4-Lift heavy weights and stay aerobically active – Research shows that more active older animals have better stem cells that create more boneexercise increases muscle stem cells, and weight lifters have better stem cells. In our clinic we have different activity level monikers-“Boulder active”, “American Active” and “Coach Potato”. Boulder active refers to Boulder, Colorado, the most physically fit city in America and just at the door of our clinic. This means 8-12 hours a week of exercise hard enough that carrying on a normal conversation during the activity would be tough. For example, this is bike riding in 50-100 mile clips (with mountains and at altitude), running a mountain trail for 2 hours with 1000 foot elevation gain, or scaling a 200 foot rock wall. American active is the usual health club scene. A bit of sauntering on the eliptical or using machines to lift weights, but a high reps and until a set number is reached. Couch potato means you don’t do either of these. We want our patients (if feasible) to be somewhere between Boulder and American active. This means that if you go to a gym, get a personal trainer to push you. If you lift weights with machines, do 5-8 reps at a weight that will cause the muscle to fail (means you can’t physically continue). If you run or bike, push it an extra 20-30% faster or longer. If you’re able, consider one of the popular cross fit routines like Insanity or PX90. What if your injuries preclude these workouts? Then try getting in the pool or focus on things you can do. What if you’re in poor shape with no hope of getting in better shape? Then just up your activity levels as best you can and focus on other areas discussed in this list. Our goal is not to create elite athletes, but to take the best stem cells we can.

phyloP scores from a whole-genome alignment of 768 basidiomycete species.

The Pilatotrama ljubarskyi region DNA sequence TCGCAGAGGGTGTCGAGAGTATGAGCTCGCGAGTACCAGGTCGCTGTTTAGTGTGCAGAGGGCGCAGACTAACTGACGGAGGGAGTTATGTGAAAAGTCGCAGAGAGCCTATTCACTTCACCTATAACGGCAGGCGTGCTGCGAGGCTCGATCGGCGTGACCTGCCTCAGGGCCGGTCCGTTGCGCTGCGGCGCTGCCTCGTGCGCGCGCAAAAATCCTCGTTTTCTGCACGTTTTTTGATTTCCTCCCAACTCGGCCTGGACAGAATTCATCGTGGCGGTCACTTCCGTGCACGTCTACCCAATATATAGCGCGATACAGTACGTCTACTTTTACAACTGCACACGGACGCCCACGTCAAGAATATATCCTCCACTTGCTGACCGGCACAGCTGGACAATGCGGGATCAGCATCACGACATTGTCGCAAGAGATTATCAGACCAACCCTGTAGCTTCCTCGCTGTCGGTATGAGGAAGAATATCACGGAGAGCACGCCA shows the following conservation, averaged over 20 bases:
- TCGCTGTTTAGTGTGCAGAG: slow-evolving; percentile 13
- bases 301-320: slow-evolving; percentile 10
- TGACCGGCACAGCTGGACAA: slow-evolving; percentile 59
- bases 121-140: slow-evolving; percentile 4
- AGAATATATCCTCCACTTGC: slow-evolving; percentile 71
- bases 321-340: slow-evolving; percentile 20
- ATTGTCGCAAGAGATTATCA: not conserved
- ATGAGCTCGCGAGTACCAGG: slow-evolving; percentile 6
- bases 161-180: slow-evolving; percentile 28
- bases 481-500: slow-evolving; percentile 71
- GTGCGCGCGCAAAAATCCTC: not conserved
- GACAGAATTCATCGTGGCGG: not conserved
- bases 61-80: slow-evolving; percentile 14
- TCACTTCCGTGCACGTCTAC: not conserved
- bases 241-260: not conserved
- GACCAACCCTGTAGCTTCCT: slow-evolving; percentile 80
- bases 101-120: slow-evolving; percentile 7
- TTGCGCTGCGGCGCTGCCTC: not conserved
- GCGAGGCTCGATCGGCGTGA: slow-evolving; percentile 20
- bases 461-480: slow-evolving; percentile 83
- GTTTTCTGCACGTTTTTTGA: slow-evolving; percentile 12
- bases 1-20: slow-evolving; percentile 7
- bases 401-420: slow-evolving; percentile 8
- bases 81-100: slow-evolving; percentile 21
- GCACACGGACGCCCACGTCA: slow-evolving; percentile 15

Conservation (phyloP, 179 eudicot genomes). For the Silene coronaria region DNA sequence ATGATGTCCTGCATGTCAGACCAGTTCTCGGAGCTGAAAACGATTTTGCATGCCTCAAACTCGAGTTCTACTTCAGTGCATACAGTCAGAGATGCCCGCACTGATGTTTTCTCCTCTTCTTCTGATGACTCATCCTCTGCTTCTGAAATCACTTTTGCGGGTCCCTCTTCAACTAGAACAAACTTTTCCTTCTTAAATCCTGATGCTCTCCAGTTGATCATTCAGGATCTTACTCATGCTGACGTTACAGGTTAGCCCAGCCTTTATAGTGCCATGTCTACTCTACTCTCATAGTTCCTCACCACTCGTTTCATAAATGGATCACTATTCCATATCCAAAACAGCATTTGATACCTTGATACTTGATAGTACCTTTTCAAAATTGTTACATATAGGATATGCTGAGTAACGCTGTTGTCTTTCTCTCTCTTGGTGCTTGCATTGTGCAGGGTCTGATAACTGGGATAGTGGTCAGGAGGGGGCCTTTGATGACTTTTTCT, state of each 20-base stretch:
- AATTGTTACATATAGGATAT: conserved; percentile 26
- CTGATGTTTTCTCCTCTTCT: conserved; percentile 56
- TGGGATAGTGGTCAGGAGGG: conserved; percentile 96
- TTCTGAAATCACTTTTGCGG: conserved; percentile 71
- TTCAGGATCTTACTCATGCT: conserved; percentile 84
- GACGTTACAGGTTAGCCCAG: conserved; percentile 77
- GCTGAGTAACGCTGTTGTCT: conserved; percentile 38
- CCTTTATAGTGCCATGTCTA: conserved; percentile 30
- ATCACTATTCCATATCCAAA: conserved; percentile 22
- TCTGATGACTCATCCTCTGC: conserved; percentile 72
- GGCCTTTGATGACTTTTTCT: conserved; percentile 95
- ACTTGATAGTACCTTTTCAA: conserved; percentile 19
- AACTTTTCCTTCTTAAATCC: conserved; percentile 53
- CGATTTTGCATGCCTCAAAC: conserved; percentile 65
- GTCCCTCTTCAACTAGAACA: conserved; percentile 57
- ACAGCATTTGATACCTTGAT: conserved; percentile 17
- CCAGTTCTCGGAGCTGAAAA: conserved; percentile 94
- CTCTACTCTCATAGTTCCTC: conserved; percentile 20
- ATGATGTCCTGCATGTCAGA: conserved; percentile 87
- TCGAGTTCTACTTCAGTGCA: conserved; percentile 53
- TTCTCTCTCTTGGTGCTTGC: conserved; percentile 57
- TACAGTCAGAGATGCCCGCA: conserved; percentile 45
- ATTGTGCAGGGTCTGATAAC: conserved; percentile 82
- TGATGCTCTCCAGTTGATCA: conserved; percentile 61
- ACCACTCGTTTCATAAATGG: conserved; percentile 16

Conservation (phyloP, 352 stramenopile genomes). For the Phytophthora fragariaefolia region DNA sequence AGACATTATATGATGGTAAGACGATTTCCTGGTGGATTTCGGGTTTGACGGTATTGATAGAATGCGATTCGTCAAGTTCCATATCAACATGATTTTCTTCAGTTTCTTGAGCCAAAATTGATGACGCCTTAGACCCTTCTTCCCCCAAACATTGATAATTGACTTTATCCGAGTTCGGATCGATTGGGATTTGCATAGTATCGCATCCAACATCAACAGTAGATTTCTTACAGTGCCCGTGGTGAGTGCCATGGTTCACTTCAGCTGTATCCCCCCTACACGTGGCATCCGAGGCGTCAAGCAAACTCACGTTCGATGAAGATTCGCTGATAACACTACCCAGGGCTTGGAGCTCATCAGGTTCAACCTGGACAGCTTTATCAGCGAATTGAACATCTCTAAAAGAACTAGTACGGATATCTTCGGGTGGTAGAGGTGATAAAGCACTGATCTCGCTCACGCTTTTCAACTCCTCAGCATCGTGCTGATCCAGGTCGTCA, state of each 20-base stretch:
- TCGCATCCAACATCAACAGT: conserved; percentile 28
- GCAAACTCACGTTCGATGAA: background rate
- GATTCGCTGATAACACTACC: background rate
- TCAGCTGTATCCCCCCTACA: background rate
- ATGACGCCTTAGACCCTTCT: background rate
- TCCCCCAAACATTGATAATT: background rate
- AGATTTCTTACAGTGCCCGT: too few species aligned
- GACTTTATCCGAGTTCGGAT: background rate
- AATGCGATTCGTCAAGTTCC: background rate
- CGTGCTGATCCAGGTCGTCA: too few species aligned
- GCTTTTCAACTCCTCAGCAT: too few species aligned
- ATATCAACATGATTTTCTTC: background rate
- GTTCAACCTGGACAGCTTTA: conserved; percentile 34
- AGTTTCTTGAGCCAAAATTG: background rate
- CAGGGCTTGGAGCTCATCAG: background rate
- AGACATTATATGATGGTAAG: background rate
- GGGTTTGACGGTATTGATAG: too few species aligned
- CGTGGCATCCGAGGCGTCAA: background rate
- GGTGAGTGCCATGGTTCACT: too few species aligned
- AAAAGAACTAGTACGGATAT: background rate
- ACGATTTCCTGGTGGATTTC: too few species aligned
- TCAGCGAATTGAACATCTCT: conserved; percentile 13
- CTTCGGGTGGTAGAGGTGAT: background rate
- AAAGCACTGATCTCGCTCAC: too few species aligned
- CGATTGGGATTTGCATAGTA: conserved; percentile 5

5-Take your Supplements – Consider vitamin D3 or get some outdoor time-Several studies show that D vitamins and D3 in particular can help reduce stem cell aging, maintain their ability to turn into other needed cells, and make them healthier. There are actually a number of common nutritional supplements that may benefit stem cells or cartilage. Curcumin, Quercetin, Glucosamine, and Chondroitin. Vitamin C has also been shown to promote stem cells toward cartilage.

6-Take your resveratrol (or drink some red wine in moderation).  Several studies have shown that the SIRT-1 enzyme pathway helps MSCs differentiate and proliferate. In addition, this supplements helps control blood sugar, which fits in with the metabolic syndrome discussion above.